- Rule of thumb: Topics covered on trip stops should be recorded in notebooks
- Leave adjacent pages blank for additional information later
- Take field notes and sketches only on one side of the page
- Use blank side for adding notes, interpretations, photos, and/or summaries
- Provide plenty of room for sketches
- Label all sketches, illustrations, and samples
- Sketches can be very simple. For example, draw simple layers to represent the rocks in the side of A Mountain
- For each field trip stop:
- Title the field trip stop
- Indicate location (maybe time of day, weather conditions, etc.)
- Record your personal observations using written descriptions and/or sketches
- Notes/sketches of rocks, plants, wildlife, human structures, etc.
- Patterns in the landscape: orientations of rock layers, clusters or associations of plants, erosion features, etc.
- Analysis of observations:
- What might control patterns you observe in the landscape?
- Focus on observations and simple analysis of observations rather than grand interpretations
- Discuss observations with fellow students and trip leaders
- Record questions to ask when you have an opportunity or research the answers after the trip
- At the end of each field trip, summarize the field trip into one or two pages:
- Integrate your observations, discussions, and questions of the day
- How do geology and ecology interact to create environments?
- How do people exploit and/or impact environments?
- Think about the common threads and logical connections between the field trip stops
- Comment on what parts of the field trip stand out
- Later on, incorporate additional notes and information or photos, etc., into your notebook on adjacent blank pages
Conduct in ClassAll participants in this courseprofessors and students alikeare expected to practice common courtesy, in the field as well as in the classroom.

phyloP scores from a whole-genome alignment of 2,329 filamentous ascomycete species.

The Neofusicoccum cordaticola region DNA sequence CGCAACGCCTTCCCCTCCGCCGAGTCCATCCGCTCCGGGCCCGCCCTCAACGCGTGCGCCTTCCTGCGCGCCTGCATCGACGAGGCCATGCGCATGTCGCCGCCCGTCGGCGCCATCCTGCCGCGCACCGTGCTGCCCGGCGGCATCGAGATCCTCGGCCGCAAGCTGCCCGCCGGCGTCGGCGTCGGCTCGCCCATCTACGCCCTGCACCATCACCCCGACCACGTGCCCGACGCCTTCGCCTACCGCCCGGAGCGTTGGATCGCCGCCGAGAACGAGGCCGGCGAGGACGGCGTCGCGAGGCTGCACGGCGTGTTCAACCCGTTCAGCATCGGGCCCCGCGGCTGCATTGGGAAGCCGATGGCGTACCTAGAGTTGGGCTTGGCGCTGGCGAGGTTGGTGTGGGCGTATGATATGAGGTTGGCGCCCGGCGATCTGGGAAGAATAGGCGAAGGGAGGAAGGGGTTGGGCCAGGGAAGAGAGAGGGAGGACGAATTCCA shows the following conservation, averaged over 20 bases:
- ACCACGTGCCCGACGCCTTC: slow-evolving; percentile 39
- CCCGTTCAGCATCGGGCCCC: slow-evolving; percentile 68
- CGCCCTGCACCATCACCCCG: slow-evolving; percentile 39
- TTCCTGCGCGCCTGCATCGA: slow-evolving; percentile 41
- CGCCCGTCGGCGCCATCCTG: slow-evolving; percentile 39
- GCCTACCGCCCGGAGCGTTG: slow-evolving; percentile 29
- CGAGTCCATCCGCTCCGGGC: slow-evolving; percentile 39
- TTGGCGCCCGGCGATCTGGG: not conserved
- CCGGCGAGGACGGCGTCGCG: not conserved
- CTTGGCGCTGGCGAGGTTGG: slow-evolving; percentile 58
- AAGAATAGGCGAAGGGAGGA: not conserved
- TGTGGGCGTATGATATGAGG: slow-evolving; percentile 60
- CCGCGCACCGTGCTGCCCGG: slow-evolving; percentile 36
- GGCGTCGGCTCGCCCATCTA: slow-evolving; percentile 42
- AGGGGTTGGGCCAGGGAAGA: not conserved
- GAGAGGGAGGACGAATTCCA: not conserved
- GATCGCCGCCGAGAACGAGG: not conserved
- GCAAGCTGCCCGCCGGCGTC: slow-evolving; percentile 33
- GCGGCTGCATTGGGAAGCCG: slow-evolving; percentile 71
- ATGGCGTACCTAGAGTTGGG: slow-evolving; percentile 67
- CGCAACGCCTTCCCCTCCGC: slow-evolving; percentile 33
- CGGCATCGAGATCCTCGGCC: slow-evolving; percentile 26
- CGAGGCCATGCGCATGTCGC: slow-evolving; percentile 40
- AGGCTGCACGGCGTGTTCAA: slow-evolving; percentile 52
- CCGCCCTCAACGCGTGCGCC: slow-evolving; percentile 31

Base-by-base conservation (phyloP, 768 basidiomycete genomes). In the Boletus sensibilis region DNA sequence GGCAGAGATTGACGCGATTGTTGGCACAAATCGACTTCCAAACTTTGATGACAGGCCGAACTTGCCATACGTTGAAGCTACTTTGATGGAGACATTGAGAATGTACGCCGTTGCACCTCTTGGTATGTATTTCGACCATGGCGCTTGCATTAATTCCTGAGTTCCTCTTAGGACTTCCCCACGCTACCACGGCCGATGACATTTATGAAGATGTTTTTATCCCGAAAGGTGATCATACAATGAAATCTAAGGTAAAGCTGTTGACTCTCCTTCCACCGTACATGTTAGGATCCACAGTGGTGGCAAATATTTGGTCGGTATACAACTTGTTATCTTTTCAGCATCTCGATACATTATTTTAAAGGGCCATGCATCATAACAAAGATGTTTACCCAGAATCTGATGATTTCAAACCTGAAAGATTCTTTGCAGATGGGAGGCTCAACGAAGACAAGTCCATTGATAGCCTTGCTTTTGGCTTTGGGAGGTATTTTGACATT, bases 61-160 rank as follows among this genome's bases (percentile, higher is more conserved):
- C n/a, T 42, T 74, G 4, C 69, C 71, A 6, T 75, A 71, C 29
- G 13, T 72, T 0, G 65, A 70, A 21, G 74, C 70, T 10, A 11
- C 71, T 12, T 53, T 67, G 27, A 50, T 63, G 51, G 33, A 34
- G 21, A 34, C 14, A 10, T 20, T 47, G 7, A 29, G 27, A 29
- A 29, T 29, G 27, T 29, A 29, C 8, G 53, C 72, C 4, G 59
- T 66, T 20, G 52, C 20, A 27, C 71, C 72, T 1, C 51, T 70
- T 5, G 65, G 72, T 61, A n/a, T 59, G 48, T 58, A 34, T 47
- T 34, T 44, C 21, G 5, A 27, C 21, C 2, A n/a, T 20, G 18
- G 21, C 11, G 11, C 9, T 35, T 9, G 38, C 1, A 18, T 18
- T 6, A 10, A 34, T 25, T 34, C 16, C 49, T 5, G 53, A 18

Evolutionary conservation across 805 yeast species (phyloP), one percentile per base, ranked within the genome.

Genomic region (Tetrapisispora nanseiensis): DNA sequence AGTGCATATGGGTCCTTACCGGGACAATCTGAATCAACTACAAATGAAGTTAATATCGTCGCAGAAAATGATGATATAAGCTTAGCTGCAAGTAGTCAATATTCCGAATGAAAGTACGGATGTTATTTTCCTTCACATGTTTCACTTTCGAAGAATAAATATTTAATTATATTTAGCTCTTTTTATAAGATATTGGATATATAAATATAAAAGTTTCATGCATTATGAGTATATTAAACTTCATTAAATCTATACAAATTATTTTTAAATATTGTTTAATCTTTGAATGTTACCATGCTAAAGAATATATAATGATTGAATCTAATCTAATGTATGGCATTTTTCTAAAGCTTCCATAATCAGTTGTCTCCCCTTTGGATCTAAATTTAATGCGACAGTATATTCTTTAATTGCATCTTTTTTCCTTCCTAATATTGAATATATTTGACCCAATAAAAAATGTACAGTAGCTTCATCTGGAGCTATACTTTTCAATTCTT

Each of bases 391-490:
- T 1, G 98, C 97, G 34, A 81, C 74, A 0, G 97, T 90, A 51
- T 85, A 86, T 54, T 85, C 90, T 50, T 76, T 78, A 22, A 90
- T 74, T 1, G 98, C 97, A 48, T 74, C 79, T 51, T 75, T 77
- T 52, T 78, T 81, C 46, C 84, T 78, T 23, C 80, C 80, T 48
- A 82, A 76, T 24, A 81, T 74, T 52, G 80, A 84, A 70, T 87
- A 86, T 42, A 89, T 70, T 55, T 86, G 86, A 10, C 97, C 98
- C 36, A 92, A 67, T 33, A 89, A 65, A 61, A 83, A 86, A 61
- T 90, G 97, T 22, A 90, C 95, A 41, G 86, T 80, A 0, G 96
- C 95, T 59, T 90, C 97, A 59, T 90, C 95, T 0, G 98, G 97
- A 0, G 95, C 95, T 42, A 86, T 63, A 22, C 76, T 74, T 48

- As always, adhere to the ABOR code of conduct and the UA Code of Academic Integrity.
- Specifically, no racism, sexism, profanity, or violence in this course, including out in the field.
AcknowledgementsThe University of Arizona Foundation provided funding for the 2009 edition of this course.
The pedagogical strategies and effectiveness of this course have been described and assessed in peer-reviewed articles. Contact Paul Sheppard for pdf reprints.
Scholarship About Geosciences 195D, Sense of Place
- Butler, R.F., Hall-Wallace, M., Burgess, T. 2000. A sense of place: At home with local natural history. Journal of College Science Teaching 30:252–255.
- Sheppard, P.R., Donaldson, B.A., Huckleberry, G. 2010. Assessment of a field-based course on integrative geology, ecology, and cultural history. International Research in Geographical and Environmental Education 19(4):295313.
- Sheppard, P.R., Lipson, R., Hansbrough, D., Gilbert, J. 2013. Field trip pedagogy for teaching "sense of place" in middle school. Science Scope 36(7):4954.
Laboratory of Tree-Ring Research, University of Arizona
Tucson, Arizona 85721 USA
Comments to Paul Sheppard: sheppard @ ltrr.arizona.edu
Copyright © 2005-2019 Laboratory of Tree-Ring Research, University of Arizona
Revised January, 2019